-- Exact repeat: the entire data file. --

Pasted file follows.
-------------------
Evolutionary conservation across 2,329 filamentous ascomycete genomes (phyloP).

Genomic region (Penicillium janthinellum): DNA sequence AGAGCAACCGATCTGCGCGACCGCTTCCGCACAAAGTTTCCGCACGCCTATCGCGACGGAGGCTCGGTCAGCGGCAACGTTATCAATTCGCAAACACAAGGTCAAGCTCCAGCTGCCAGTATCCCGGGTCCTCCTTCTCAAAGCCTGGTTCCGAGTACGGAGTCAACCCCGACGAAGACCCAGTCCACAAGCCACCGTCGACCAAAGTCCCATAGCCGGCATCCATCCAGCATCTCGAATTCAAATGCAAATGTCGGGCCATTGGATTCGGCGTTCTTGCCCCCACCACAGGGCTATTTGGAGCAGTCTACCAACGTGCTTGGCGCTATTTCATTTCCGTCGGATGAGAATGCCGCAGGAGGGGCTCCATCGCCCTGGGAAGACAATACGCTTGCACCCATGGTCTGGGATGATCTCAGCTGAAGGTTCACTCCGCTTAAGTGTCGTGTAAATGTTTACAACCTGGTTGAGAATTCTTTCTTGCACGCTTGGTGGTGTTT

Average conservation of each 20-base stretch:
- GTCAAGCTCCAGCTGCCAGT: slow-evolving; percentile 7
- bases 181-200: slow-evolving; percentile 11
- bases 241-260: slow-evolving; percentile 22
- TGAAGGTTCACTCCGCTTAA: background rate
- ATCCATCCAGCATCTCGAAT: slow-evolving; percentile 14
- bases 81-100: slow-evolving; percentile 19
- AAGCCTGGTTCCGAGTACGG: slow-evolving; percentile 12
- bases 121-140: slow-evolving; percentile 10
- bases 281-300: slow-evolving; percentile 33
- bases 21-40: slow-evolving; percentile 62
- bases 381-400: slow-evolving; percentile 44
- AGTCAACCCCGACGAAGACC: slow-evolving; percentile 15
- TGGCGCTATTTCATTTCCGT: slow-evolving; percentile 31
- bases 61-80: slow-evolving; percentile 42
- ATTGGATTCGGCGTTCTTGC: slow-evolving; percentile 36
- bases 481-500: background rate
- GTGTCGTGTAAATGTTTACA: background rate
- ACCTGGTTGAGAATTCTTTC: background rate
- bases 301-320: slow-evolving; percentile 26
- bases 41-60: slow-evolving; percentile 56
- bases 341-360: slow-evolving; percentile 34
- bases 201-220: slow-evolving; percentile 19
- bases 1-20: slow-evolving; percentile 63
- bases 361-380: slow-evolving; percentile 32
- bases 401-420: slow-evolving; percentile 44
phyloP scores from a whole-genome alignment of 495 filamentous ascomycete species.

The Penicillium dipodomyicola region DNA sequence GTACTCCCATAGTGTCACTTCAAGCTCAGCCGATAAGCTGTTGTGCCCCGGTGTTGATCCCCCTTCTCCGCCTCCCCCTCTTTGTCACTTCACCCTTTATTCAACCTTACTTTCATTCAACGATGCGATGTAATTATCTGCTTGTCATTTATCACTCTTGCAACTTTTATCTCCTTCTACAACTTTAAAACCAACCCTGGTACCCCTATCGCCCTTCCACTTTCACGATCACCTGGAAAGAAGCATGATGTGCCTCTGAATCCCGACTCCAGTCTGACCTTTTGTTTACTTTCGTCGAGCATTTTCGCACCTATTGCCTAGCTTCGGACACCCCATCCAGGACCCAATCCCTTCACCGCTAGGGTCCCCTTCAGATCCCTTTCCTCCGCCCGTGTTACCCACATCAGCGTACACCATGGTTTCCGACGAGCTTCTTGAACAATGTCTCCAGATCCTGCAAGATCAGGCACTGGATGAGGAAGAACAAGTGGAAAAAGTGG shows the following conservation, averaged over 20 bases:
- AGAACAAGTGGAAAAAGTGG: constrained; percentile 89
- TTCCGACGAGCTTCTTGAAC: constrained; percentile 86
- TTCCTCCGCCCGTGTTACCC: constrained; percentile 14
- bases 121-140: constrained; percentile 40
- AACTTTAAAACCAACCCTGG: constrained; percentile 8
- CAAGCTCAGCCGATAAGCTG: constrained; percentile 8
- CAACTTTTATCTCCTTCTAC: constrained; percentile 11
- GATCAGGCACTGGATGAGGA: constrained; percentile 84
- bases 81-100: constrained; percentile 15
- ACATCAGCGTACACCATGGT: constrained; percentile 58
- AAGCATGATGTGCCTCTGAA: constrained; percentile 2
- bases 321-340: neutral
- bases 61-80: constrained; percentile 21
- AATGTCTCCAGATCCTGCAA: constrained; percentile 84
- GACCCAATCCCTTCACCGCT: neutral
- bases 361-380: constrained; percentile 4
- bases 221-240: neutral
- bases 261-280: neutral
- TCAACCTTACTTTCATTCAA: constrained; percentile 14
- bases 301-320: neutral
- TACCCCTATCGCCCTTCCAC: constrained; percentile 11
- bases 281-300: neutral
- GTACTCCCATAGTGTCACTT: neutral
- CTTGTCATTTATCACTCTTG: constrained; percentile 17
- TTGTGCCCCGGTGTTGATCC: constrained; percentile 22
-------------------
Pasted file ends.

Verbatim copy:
Evolutionary conservation across 2,329 filamentous ascomycete genomes (phyloP).

Genomic region (Penicillium janthinellum): DNA sequence AGAGCAACCGATCTGCGCGACCGCTTCCGCACAAAGTTTCCGCACGCCTATCGCGACGGAGGCTCGGTCAGCGGCAACGTTATCAATTCGCAAACACAAGGTCAAGCTCCAGCTGCCAGTATCCCGGGTCCTCCTTCTCAAAGCCTGGTTCCGAGTACGGAGTCAACCCCGACGAAGACCCAGTCCACAAGCCACCGTCGACCAAAGTCCCATAGCCGGCATCCATCCAGCATCTCGAATTCAAATGCAAATGTCGGGCCATTGGATTCGGCGTTCTTGCCCCCACCACAGGGCTATTTGGAGCAGTCTACCAACGTGCTTGGCGCTATTTCATTTCCGTCGGATGAGAATGCCGCAGGAGGGGCTCCATCGCCCTGGGAAGACAATACGCTTGCACCCATGGTCTGGGATGATCTCAGCTGAAGGTTCACTCCGCTTAAGTGTCGTGTAAATGTTTACAACCTGGTTGAGAATTCTTTCTTGCACGCTTGGTGGTGTTT

Average conservation of each 20-base stretch:
- GTCAAGCTCCAGCTGCCAGT: slow-evolving; percentile 7
- bases 181-200: slow-evolving; percentile 11
- bases 241-260: slow-evolving; percentile 22
- TGAAGGTTCACTCCGCTTAA: background rate
- ATCCATCCAGCATCTCGAAT: slow-evolving; percentile 14
- bases 81-100: slow-evolving; percentile 19
- AAGCCTGGTTCCGAGTACGG: slow-evolving; percentile 12
- bases 121-140: slow-evolving; percentile 10
- bases 281-300: slow-evolving; percentile 33
- bases 21-40: slow-evolving; percentile 62
- bases 381-400: slow-evolving; percentile 44
- AGTCAACCCCGACGAAGACC: slow-evolving; percentile 15
- TGGCGCTATTTCATTTCCGT: slow-evolving; percentile 31
- bases 61-80: slow-evolving; percentile 42
- ATTGGATTCGGCGTTCTTGC: slow-evolving; percentile 36
- bases 481-500: background rate
- GTGTCGTGTAAATGTTTACA: background rate
- ACCTGGTTGAGAATTCTTTC: background rate
- bases 301-320: slow-evolving; percentile 26
- bases 41-60: slow-evolving; percentile 56
- bases 341-360: slow-evolving; percentile 34
- bases 201-220: slow-evolving; percentile 19
- bases 1-20: slow-evolving; percentile 63
- bases 361-380: slow-evolving; percentile 32
- bases 401-420: slow-evolving; percentile 44
phyloP scores from a whole-genome alignment of 495 filamentous ascomycete species.

The Penicillium dipodomyicola region DNA sequence GTACTCCCATAGTGTCACTTCAAGCTCAGCCGATAAGCTGTTGTGCCCCGGTGTTGATCCCCCTTCTCCGCCTCCCCCTCTTTGTCACTTCACCCTTTATTCAACCTTACTTTCATTCAACGATGCGATGTAATTATCTGCTTGTCATTTATCACTCTTGCAACTTTTATCTCCTTCTACAACTTTAAAACCAACCCTGGTACCCCTATCGCCCTTCCACTTTCACGATCACCTGGAAAGAAGCATGATGTGCCTCTGAATCCCGACTCCAGTCTGACCTTTTGTTTACTTTCGTCGAGCATTTTCGCACCTATTGCCTAGCTTCGGACACCCCATCCAGGACCCAATCCCTTCACCGCTAGGGTCCCCTTCAGATCCCTTTCCTCCGCCCGTGTTACCCACATCAGCGTACACCATGGTTTCCGACGAGCTTCTTGAACAATGTCTCCAGATCCTGCAAGATCAGGCACTGGATGAGGAAGAACAAGTGGAAAAAGTGG shows the following conservation, averaged over 20 bases:
- AGAACAAGTGGAAAAAGTGG: constrained; percentile 89
- TTCCGACGAGCTTCTTGAAC: constrained; percentile 86
- TTCCTCCGCCCGTGTTACCC: constrained; percentile 14
- bases 121-140: constrained; percentile 40
- AACTTTAAAACCAACCCTGG: constrained; percentile 8
- CAAGCTCAGCCGATAAGCTG: constrained; percentile 8
- CAACTTTTATCTCCTTCTAC: constrained; percentile 11
- GATCAGGCACTGGATGAGGA: constrained; percentile 84
- bases 81-100: constrained; percentile 15
- ACATCAGCGTACACCATGGT: constrained; percentile 58
- AAGCATGATGTGCCTCTGAA: constrained; percentile 2
- bases 321-340: neutral
- bases 61-80: constrained; percentile 21
- AATGTCTCCAGATCCTGCAA: constrained; percentile 84
- GACCCAATCCCTTCACCGCT: neutral
- bases 361-380: constrained; percentile 4
- bases 221-240: neutral
- bases 261-280: neutral
- TCAACCTTACTTTCATTCAA: constrained; percentile 14
- bases 301-320: neutral
- TACCCCTATCGCCCTTCCAC: constrained; percentile 11
- bases 281-300: neutral
- GTACTCCCATAGTGTCACTT: neutral
- CTTGTCATTTATCACTCTTG: constrained; percentile 17
- TTGTGCCCCGGTGTTGATCC: constrained; percentile 22